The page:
Molecular genetics of the zona pellucida: implications for immunocontraceptive strategies.

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19 Citations (Scopus)

Abstract

Successful immunocontraceptive agents must prevent fertilization without compromising the health of the individual exposed to immunization. The zona pellucida, which surrounds all mammalian eggs and is unique to the female gamete, represents a potential target for immunocontraception. Mouse and human zonae pellucidae are composed of three glycoproteins, designated ZP1, ZP2 and ZP3. The genes are conserved and the transcripts that encode the zona proteins have been characterized in both species. In mice, the expression of the zona genes is oocyte specific. The recent elucidation of the primary structure of the zona proteins in a number of species has provided critical information for the rational design of a contraceptive vaccine. We and others have demonstrated that both passive and active immunization strategies that target individual zona proteins can prevent fertilization. Although various contraceptive strategies have been tested in a laboratory setting, the applicability of these protocols to humans remains to be determined. The recent revolution in transgenesis coupled with the cloning of the human zona pellucida genes provide the means to produce animal models for testing immunocontraceptive strategies that target human zona proteins. These models could provide a system for the initial evaluation of vaccine candidates prior to trials in primates.

Original languageEnglish (US)
Pages (from-to)1-8
Number of pages8
JournalJournal of reproduction and fertility. Supplement
Volume50
StatePublished - 1996
Externally publishedYes

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Zona Pellucida
Herpes Zoster
Molecular Biology
Fertilization
Immunologic Contraception
Contraceptive Vaccines
Gene Transfer Techniques
Proteins
Passive Immunization
Contraceptive Agents
Germ Cells
Primates
Eggs
Genes
Oocytes
Organism Cloning
Amino Acid Sequence
Immunization
Glycoproteins
Vaccination

Cite this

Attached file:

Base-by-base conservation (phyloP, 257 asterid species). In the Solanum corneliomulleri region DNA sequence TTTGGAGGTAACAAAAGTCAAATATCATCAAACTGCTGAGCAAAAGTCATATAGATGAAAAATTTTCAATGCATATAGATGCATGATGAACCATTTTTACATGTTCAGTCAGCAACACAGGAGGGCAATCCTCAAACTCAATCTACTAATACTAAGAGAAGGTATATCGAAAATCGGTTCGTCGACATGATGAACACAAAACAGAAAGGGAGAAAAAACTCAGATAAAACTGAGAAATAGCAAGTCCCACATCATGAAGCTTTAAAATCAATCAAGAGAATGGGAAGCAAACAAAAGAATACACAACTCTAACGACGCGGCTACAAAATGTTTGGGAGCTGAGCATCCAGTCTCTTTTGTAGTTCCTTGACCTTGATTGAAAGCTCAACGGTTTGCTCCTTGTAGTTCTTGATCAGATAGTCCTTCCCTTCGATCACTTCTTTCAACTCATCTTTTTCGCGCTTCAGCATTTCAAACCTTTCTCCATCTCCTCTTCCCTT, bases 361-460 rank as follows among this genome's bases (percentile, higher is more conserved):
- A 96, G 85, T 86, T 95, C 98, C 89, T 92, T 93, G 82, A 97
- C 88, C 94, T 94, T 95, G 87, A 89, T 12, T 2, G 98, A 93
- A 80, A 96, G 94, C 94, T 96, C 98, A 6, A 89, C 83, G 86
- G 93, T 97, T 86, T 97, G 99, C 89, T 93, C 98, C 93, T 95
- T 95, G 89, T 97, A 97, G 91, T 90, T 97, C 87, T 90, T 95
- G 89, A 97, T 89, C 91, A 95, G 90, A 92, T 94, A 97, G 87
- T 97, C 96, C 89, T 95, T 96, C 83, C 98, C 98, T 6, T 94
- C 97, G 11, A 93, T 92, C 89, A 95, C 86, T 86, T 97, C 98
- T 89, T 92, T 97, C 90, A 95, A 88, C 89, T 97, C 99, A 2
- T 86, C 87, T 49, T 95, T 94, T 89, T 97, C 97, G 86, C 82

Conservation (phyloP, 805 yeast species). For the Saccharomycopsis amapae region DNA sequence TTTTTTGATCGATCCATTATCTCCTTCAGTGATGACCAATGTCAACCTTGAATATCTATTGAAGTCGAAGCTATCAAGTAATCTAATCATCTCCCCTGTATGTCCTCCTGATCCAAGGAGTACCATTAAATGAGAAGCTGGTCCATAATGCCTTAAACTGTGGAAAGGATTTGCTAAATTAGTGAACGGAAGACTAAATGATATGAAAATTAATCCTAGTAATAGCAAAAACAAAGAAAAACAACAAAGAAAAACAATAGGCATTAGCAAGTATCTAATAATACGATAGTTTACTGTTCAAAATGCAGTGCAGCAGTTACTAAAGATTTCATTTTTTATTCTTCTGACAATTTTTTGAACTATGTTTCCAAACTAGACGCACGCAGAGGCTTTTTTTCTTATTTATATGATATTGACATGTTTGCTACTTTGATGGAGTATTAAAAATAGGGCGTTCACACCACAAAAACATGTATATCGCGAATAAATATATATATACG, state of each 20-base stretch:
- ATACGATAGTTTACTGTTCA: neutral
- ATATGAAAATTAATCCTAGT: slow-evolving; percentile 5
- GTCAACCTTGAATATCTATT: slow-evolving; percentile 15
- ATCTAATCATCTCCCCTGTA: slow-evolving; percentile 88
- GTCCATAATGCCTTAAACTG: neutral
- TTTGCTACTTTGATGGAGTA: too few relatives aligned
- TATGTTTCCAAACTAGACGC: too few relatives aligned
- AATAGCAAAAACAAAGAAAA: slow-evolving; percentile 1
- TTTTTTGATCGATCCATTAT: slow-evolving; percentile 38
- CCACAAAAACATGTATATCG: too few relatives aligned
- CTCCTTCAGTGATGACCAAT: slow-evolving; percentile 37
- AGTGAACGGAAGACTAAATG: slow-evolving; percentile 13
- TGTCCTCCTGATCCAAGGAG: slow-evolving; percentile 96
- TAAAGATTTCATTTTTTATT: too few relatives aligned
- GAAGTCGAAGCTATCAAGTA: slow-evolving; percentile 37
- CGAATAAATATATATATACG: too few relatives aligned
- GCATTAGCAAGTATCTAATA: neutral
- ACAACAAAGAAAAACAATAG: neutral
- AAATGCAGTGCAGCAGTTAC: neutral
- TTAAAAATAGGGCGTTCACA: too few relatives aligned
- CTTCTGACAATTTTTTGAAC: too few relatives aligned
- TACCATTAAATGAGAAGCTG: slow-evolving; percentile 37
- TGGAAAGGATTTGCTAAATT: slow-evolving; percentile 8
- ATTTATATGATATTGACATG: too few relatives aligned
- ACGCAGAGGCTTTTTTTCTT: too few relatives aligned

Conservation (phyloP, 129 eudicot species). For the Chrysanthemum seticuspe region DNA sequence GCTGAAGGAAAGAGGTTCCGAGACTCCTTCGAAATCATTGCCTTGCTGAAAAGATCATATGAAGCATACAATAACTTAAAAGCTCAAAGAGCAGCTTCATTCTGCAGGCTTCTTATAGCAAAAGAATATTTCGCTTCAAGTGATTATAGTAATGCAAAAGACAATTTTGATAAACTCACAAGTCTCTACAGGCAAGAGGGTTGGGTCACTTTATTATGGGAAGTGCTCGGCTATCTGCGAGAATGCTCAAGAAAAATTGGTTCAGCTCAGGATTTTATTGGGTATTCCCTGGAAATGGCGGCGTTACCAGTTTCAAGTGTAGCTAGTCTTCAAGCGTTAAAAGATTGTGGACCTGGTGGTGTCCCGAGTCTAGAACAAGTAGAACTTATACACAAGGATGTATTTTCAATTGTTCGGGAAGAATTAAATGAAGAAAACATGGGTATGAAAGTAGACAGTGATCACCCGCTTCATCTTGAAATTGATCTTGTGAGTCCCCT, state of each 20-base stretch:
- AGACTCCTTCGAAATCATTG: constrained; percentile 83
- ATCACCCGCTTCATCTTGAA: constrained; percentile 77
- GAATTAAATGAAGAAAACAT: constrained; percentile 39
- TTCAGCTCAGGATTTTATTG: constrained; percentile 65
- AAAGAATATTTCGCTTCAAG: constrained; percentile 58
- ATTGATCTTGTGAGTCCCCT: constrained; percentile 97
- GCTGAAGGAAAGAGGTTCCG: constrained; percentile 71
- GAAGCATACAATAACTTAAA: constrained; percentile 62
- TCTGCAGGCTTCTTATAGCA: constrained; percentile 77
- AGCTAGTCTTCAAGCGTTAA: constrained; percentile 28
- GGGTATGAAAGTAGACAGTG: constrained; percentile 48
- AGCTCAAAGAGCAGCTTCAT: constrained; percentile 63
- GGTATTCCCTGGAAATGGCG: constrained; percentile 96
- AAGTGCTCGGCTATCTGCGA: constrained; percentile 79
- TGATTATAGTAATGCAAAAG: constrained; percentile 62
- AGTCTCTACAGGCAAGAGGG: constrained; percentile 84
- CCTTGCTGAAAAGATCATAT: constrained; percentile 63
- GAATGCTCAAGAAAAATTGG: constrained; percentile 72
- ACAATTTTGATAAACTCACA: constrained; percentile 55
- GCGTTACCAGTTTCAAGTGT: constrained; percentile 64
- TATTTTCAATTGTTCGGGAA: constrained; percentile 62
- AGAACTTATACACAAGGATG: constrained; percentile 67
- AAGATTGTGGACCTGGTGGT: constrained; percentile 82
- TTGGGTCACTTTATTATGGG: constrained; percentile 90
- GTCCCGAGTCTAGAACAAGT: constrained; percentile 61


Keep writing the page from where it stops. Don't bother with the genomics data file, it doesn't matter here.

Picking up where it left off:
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title = "Molecular genetics of the zona pellucida: implications for immunocontraceptive strategies.",
abstract = "Successful immunocontraceptive agents must prevent fertilization without compromising the health of the individual exposed to immunization. The zona pellucida, which surrounds all mammalian eggs and is unique to the female gamete, represents a potential target for immunocontraception. Mouse and human zonae pellucidae are composed of three glycoproteins, designated ZP1, ZP2 and ZP3. The genes are conserved and the transcripts that encode the zona proteins have been characterized in both species. In mice, the expression of the zona genes is oocyte specific. The recent elucidation of the primary structure of the zona proteins in a number of species has provided critical information for the rational design of a contraceptive vaccine. We and others have demonstrated that both passive and active immunization strategies that target individual zona proteins can prevent fertilization. Although various contraceptive strategies have been tested in a laboratory setting, the applicability of these protocols to humans remains to be determined. The recent revolution in transgenesis coupled with the cloning of the human zona pellucida genes provide the means to produce animal models for testing immunocontraceptive strategies that target human zona proteins. These models could provide a system for the initial evaluation of vaccine candidates prior to trials in primates.",